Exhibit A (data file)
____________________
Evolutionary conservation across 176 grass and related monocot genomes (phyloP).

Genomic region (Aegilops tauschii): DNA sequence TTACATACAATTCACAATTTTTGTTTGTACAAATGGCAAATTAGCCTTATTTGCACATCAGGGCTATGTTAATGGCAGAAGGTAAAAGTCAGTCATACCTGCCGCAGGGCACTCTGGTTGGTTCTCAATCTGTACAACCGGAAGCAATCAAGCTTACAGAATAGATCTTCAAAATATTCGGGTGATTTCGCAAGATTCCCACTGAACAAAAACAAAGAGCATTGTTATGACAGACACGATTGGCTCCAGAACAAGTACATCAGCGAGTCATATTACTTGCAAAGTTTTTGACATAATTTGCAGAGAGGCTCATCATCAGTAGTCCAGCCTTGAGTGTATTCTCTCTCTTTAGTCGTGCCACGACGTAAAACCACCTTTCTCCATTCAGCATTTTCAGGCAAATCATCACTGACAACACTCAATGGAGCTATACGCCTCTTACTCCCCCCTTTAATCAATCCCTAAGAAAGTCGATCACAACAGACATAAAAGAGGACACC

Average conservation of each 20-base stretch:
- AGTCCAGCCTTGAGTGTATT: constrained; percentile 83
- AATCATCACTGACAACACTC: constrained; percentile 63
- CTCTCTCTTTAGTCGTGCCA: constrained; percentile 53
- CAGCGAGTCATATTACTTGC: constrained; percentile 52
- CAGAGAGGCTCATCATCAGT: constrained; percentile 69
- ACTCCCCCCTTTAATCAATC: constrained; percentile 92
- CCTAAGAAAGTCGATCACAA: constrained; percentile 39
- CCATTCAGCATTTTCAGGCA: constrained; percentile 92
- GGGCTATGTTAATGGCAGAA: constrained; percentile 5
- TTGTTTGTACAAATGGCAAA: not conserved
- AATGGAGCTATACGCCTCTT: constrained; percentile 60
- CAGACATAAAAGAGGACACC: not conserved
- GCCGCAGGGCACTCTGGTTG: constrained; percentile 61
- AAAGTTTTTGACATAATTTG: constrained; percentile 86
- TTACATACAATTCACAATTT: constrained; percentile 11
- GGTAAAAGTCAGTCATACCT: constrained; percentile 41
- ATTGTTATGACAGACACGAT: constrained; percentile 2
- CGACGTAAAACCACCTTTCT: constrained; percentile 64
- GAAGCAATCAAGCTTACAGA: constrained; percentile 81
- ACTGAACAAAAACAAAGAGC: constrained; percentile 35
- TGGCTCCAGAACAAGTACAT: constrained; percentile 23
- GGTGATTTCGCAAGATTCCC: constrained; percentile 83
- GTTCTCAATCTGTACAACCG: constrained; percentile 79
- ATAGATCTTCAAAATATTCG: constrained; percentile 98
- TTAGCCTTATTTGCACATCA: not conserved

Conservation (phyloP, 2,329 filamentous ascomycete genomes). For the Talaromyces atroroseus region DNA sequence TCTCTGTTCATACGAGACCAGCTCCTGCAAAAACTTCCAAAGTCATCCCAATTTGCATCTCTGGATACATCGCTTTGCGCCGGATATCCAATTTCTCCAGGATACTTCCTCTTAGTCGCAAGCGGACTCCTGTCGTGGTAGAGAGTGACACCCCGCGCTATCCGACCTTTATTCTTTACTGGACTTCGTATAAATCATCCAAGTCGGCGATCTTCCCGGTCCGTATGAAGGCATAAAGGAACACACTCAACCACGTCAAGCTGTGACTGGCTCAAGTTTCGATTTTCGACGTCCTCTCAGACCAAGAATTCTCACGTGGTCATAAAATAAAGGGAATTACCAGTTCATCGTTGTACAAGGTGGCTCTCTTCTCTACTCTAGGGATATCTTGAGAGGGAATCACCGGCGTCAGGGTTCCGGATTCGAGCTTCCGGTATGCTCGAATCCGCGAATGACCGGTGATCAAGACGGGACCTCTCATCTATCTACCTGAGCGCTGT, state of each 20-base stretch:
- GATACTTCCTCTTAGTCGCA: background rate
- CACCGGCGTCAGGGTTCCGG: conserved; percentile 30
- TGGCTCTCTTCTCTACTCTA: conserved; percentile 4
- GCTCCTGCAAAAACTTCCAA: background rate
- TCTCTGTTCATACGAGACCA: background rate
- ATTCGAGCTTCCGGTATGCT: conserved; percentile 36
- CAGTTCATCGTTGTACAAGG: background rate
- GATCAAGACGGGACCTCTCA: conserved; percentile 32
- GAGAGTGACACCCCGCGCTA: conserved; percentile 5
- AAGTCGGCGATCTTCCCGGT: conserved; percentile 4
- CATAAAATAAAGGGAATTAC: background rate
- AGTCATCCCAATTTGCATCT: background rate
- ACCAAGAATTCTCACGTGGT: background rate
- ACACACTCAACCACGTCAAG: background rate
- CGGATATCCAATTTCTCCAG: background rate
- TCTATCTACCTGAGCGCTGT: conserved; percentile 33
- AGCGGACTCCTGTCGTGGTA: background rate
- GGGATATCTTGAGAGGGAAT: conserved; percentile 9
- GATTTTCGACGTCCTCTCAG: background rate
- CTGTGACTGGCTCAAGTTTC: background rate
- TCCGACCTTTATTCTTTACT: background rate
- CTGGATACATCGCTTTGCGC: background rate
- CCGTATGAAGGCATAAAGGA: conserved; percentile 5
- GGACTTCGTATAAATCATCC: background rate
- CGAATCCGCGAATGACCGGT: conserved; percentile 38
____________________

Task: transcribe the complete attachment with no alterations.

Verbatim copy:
Evolutionary conservation across 176 grass and related monocot genomes (phyloP).

Genomic region (Aegilops tauschii): DNA sequence TTACATACAATTCACAATTTTTGTTTGTACAAATGGCAAATTAGCCTTATTTGCACATCAGGGCTATGTTAATGGCAGAAGGTAAAAGTCAGTCATACCTGCCGCAGGGCACTCTGGTTGGTTCTCAATCTGTACAACCGGAAGCAATCAAGCTTACAGAATAGATCTTCAAAATATTCGGGTGATTTCGCAAGATTCCCACTGAACAAAAACAAAGAGCATTGTTATGACAGACACGATTGGCTCCAGAACAAGTACATCAGCGAGTCATATTACTTGCAAAGTTTTTGACATAATTTGCAGAGAGGCTCATCATCAGTAGTCCAGCCTTGAGTGTATTCTCTCTCTTTAGTCGTGCCACGACGTAAAACCACCTTTCTCCATTCAGCATTTTCAGGCAAATCATCACTGACAACACTCAATGGAGCTATACGCCTCTTACTCCCCCCTTTAATCAATCCCTAAGAAAGTCGATCACAACAGACATAAAAGAGGACACC

Average conservation of each 20-base stretch:
- AGTCCAGCCTTGAGTGTATT: constrained; percentile 83
- AATCATCACTGACAACACTC: constrained; percentile 63
- CTCTCTCTTTAGTCGTGCCA: constrained; percentile 53
- CAGCGAGTCATATTACTTGC: constrained; percentile 52
- CAGAGAGGCTCATCATCAGT: constrained; percentile 69
- ACTCCCCCCTTTAATCAATC: constrained; percentile 92
- CCTAAGAAAGTCGATCACAA: constrained; percentile 39
- CCATTCAGCATTTTCAGGCA: constrained; percentile 92
- GGGCTATGTTAATGGCAGAA: constrained; percentile 5
- TTGTTTGTACAAATGGCAAA: not conserved
- AATGGAGCTATACGCCTCTT: constrained; percentile 60
- CAGACATAAAAGAGGACACC: not conserved
- GCCGCAGGGCACTCTGGTTG: constrained; percentile 61
- AAAGTTTTTGACATAATTTG: constrained; percentile 86
- TTACATACAATTCACAATTT: constrained; percentile 11
- GGTAAAAGTCAGTCATACCT: constrained; percentile 41
- ATTGTTATGACAGACACGAT: constrained; percentile 2
- CGACGTAAAACCACCTTTCT: constrained; percentile 64
- GAAGCAATCAAGCTTACAGA: constrained; percentile 81
- ACTGAACAAAAACAAAGAGC: constrained; percentile 35
- TGGCTCCAGAACAAGTACAT: constrained; percentile 23
- GGTGATTTCGCAAGATTCCC: constrained; percentile 83
- GTTCTCAATCTGTACAACCG: constrained; percentile 79
- ATAGATCTTCAAAATATTCG: constrained; percentile 98
- TTAGCCTTATTTGCACATCA: not conserved

Conservation (phyloP, 2,329 filamentous ascomycete genomes). For the Talaromyces atroroseus region DNA sequence TCTCTGTTCATACGAGACCAGCTCCTGCAAAAACTTCCAAAGTCATCCCAATTTGCATCTCTGGATACATCGCTTTGCGCCGGATATCCAATTTCTCCAGGATACTTCCTCTTAGTCGCAAGCGGACTCCTGTCGTGGTAGAGAGTGACACCCCGCGCTATCCGACCTTTATTCTTTACTGGACTTCGTATAAATCATCCAAGTCGGCGATCTTCCCGGTCCGTATGAAGGCATAAAGGAACACACTCAACCACGTCAAGCTGTGACTGGCTCAAGTTTCGATTTTCGACGTCCTCTCAGACCAAGAATTCTCACGTGGTCATAAAATAAAGGGAATTACCAGTTCATCGTTGTACAAGGTGGCTCTCTTCTCTACTCTAGGGATATCTTGAGAGGGAATCACCGGCGTCAGGGTTCCGGATTCGAGCTTCCGGTATGCTCGAATCCGCGAATGACCGGTGATCAAGACGGGACCTCTCATCTATCTACCTGAGCGCTGT, state of each 20-base stretch:
- GATACTTCCTCTTAGTCGCA: background rate
- CACCGGCGTCAGGGTTCCGG: conserved; percentile 30
- TGGCTCTCTTCTCTACTCTA: conserved; percentile 4
- GCTCCTGCAAAAACTTCCAA: background rate
- TCTCTGTTCATACGAGACCA: background rate
- ATTCGAGCTTCCGGTATGCT: conserved; percentile 36
- CAGTTCATCGTTGTACAAGG: background rate
- GATCAAGACGGGACCTCTCA: conserved; percentile 32
- GAGAGTGACACCCCGCGCTA: conserved; percentile 5
- AAGTCGGCGATCTTCCCGGT: conserved; percentile 4
- CATAAAATAAAGGGAATTAC: background rate
- AGTCATCCCAATTTGCATCT: background rate
- ACCAAGAATTCTCACGTGGT: background rate
- ACACACTCAACCACGTCAAG: background rate
- CGGATATCCAATTTCTCCAG: background rate
- TCTATCTACCTGAGCGCTGT: conserved; percentile 33
- AGCGGACTCCTGTCGTGGTA: background rate
- GGGATATCTTGAGAGGGAAT: conserved; percentile 9
- GATTTTCGACGTCCTCTCAG: background rate
- CTGTGACTGGCTCAAGTTTC: background rate
- TCCGACCTTTATTCTTTACT: background rate
- CTGGATACATCGCTTTGCGC: background rate
- CCGTATGAAGGCATAAAGGA: conserved; percentile 5
- GGACTTCGTATAAATCATCC: background rate
- CGAATCCGCGAATGACCGGT: conserved; percentile 38